Another look at Pollock Pines plan
The El Dorado County Board of Supervisors will be presenting their final product for county redistricting to the public at their regularly scheduled meeting Tuesday.
After selecting the controversial Pollock Pines II map June 26, the county surveyor’s office has been making minor adjustments to the plan to make the implementation possible on a practical level.
“What we’re doing is taking that map that is based on census track boundaries and essentially fitting it to a parcel based version of the same map,” said Jose Crummett of the county surveyor’s office. “It will follow property boundary lines and natural features. It makes it easier not only to describe legally but it makes more sense for people to see there is actually a boundary there, but essential there is no change.”
The surveyor’s office submitted the finalized map to the Board on Friday and it is are expected to hold public readings of the redistricting ordinance map tomorrow and July 17 before formal adoption.
While the board accepted the map by a 4 to 1 vote, it still faces active opposition. The Pollock Pines II plan extends District 5 west to Pollock Pines. With the population growing at a much higher rate on the west slope, many in Tahoe fear that West Slope constituents of District 5 could outvote Tahoe and the basin would be left without a resident supervisor.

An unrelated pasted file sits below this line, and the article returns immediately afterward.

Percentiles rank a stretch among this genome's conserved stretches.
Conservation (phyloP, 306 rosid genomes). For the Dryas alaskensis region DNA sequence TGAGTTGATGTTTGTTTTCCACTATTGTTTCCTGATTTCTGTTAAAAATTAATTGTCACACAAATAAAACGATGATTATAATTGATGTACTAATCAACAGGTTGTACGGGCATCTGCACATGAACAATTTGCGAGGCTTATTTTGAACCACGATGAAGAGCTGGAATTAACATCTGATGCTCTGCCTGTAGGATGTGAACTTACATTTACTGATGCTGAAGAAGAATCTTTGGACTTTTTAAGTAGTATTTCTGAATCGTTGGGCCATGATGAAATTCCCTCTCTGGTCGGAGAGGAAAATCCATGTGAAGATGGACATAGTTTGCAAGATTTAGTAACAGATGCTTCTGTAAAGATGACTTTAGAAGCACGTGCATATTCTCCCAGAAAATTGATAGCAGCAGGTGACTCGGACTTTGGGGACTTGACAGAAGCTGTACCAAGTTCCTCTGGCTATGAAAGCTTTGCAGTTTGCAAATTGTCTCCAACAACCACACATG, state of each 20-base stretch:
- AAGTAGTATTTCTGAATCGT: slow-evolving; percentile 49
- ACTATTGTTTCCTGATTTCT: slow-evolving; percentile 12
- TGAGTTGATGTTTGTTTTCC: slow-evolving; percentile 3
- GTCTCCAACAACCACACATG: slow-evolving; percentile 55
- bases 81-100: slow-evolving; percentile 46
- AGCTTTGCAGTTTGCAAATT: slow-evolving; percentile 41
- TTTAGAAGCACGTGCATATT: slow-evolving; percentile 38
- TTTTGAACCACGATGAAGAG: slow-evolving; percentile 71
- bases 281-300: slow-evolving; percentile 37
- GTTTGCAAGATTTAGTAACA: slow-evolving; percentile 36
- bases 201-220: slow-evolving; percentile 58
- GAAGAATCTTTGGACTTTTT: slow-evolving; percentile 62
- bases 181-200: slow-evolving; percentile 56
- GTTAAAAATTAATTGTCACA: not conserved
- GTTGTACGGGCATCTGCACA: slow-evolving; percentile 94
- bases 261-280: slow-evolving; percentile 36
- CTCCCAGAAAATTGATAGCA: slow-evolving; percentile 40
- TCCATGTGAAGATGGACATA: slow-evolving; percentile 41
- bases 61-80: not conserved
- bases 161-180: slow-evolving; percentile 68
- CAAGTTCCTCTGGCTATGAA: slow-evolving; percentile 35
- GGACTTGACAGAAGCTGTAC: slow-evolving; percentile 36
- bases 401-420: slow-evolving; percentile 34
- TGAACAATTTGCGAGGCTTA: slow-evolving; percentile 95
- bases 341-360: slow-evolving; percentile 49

District 5 Supervisor Dave Solaro was the only vote against the adoption of the Pollock Pines II alternative. He argued that the Board was ignoring the will of the people by accepting the Pollock Pines II alternative. He organized a special public meeting tomorrow night at 7 p.m. at the South Lake Tahoe City Council chambers with the Board of Supervisors.
“Basically my concern is the people at Tahoe spoke, the organizations at Tahoe spoke however they were not listened to,” Solaro said. “That is my concern that they fell on deaf ears or on persons who had made up their mind. They were not listened to and we need to take a strong stand as a district and I need to represent the constituents up here and that’s how they feel.”
While the board has formally accepted a proposal, they can still legally change their decision. However if the Board of Supervisors does not adopt a map by their second ordinance reading scheduled for next week, they run a risk of disrupting the election process for the March 2002 primaries.
“If the Board of Supervisors doesn’t decide on a map by July 17 then the county won’t be able to adopt the map to have it be effective for this election cycle,” said Ed Knapp, county council. “The idea is to adjust the boundaries so they are effective by this election cycle.”
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